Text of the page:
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Olga F. Holocaust testimony (HVT-2602) interviewed by Joni-Sue Blinderman

Oral History | Fortunoff Collection ID: HVT-2602

Videotape testimony of Olga F., who was born in Lwów, Poland in 1925. She recalls her family's move to Czernowitz in 1927; increasing antisemitism; summer visits to relatives in Lwów; an influx of Jewish refugees after the German invasion of Poland; their inability to sense the imminent danger; Soviet occupation; deportation of property owners to Siberia; German invasion; destruction of Jewish property; ghettoization; deportation to Ataki, then Transnistria by Romanian forces; moving to Mogilev, then Derebchin; food shortages and overcrowding; being hidden by her mother to avoid forced labor; liberation by Soviet troops; returning to Czernowitz; moving to Bucharest in May 1945; emigration to the United States in 1947; and her marriage and three children. Mrs. F. names many relatives who were deported and killed and emphasizes the brutality of the local populations.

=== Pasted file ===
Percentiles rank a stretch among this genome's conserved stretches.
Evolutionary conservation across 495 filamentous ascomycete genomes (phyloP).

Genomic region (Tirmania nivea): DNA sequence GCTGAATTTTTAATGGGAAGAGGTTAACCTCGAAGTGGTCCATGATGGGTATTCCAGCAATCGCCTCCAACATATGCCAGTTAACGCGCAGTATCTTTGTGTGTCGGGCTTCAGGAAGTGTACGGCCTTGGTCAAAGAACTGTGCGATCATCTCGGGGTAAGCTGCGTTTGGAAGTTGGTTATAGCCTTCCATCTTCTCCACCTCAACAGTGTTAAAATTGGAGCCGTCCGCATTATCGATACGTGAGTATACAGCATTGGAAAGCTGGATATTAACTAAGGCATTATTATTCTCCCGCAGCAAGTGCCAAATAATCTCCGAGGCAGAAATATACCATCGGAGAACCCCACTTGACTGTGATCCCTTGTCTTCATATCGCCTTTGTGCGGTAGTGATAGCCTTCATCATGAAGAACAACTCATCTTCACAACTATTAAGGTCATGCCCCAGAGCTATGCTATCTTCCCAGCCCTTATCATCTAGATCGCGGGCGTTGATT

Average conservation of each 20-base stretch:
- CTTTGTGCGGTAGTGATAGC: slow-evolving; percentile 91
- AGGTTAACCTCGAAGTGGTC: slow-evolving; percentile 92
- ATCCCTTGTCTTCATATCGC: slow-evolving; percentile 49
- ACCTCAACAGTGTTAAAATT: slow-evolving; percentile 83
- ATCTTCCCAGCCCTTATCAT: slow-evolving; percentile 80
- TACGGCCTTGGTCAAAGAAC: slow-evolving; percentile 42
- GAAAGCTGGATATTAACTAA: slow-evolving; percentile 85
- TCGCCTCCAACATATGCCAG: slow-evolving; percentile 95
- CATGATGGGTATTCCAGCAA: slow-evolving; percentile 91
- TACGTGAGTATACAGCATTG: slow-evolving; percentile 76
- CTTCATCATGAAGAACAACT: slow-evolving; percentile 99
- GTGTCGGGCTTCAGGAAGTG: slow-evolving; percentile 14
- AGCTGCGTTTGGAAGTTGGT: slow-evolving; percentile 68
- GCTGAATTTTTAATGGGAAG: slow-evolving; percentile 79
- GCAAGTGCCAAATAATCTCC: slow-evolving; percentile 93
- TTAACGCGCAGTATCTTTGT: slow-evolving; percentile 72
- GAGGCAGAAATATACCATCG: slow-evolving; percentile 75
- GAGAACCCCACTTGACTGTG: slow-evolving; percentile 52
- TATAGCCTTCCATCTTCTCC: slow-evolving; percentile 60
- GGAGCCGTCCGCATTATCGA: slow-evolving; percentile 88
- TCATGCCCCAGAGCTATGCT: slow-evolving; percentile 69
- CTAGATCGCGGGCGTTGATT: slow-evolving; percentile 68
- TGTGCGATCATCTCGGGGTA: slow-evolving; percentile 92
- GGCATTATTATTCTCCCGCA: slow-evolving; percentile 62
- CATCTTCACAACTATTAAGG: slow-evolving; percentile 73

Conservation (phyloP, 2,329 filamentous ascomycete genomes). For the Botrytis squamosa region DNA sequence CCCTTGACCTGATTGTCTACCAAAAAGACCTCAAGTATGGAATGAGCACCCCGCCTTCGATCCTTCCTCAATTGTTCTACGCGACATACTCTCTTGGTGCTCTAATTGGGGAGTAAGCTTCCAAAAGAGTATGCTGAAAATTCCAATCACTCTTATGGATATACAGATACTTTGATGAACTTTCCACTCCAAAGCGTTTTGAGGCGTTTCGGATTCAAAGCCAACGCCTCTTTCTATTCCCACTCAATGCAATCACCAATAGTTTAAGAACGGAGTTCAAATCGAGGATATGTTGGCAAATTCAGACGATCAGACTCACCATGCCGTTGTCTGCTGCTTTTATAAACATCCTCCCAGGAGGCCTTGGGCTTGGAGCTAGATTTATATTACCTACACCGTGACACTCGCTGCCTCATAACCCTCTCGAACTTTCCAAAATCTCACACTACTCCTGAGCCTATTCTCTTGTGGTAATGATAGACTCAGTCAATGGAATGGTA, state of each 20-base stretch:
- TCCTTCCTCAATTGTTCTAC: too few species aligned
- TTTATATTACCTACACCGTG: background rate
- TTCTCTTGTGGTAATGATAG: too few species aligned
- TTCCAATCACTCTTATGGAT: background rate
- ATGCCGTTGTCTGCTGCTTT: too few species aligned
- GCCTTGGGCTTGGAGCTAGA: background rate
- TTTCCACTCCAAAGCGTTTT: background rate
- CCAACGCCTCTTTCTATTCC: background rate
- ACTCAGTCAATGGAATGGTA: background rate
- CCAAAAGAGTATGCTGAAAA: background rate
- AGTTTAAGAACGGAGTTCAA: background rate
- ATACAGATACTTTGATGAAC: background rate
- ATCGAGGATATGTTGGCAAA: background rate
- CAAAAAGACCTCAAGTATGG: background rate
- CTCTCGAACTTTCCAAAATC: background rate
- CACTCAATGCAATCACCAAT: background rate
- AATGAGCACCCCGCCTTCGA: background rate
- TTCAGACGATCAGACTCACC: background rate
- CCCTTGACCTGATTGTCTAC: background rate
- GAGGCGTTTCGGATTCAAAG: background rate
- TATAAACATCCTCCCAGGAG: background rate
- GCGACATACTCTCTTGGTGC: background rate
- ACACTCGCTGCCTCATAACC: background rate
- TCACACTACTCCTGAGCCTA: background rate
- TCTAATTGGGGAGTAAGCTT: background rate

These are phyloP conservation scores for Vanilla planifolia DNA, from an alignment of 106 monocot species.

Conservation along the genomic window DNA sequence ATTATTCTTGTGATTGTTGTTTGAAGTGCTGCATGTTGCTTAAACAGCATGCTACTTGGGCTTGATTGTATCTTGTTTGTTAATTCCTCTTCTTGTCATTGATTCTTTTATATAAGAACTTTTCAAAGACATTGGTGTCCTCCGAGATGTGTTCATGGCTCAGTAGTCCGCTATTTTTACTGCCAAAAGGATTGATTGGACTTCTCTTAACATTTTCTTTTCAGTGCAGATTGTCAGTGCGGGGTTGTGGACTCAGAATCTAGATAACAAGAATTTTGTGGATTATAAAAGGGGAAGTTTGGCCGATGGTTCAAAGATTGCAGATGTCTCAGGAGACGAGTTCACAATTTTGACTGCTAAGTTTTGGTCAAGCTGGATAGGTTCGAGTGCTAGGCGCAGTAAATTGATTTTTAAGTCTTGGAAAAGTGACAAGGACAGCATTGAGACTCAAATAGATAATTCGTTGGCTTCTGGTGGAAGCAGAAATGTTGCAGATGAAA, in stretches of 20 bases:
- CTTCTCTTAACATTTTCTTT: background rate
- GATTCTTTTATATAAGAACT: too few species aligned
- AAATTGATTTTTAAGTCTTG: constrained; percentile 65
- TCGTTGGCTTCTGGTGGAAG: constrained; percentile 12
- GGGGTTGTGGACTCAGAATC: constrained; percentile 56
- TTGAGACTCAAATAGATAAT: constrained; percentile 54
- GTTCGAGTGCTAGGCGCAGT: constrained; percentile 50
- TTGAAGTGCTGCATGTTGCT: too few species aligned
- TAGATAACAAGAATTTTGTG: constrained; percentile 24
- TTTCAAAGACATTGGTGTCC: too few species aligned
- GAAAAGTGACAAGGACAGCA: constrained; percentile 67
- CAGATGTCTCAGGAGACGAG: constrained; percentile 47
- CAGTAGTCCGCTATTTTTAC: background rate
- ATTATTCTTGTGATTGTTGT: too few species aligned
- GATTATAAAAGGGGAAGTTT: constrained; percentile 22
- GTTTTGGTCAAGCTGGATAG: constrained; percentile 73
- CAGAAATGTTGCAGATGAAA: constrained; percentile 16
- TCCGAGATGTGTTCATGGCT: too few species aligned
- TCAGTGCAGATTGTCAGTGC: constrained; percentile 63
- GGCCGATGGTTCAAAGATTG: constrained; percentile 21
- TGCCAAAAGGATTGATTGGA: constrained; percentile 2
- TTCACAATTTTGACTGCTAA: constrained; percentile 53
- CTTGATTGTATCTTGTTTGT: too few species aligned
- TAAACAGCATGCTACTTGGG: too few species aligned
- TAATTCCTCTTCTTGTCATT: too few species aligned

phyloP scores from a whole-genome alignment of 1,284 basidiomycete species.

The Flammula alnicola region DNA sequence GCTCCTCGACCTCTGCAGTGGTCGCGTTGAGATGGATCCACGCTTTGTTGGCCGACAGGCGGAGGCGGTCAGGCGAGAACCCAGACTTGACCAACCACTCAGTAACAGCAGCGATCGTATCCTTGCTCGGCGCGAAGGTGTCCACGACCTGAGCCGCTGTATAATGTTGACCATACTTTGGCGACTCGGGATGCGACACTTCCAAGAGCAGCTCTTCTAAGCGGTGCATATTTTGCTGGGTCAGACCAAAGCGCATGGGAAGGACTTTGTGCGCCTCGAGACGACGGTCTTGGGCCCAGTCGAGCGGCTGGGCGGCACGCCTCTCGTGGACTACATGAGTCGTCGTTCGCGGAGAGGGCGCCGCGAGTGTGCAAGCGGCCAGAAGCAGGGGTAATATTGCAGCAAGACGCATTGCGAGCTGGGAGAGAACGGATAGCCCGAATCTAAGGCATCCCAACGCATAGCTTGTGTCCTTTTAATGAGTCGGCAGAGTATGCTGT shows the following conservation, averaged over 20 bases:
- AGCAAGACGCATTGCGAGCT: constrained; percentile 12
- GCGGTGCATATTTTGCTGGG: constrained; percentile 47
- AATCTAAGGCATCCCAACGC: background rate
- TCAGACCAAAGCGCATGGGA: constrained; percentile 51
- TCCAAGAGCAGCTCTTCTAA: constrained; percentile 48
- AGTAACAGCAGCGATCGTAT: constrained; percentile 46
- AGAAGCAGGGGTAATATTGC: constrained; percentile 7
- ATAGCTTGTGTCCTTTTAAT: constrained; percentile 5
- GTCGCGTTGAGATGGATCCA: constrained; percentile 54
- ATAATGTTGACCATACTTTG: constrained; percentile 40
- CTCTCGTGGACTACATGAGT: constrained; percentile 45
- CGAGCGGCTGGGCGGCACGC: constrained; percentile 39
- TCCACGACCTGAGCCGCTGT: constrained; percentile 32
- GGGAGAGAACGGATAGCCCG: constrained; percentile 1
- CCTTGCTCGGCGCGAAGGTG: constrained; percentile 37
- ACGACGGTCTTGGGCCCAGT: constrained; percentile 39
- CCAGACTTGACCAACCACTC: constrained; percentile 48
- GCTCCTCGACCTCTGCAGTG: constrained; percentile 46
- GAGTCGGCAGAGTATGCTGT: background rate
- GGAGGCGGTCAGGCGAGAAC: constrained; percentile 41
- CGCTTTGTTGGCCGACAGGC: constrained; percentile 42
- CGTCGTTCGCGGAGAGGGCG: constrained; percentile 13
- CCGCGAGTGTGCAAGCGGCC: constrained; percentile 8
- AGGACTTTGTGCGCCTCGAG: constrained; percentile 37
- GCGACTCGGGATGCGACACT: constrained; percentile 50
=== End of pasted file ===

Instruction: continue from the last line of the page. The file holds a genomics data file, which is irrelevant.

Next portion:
F., Olga, 1925-
New York, N.Y. : A Living Memorial to the Holocaust-Museum of Jewish Heritage, 1993
Interview Date
March 22, 1993.
2 copies: 3/4 in. dub; and 1/2 in. VHS with time coding.
Cite As
Olga F. Holocaust Testimony (HVT-2602). Fortunoff Video Archive for Holocaust Testimonies, Yale University Library.
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Record last modified: 2011-05-05 11:37:00
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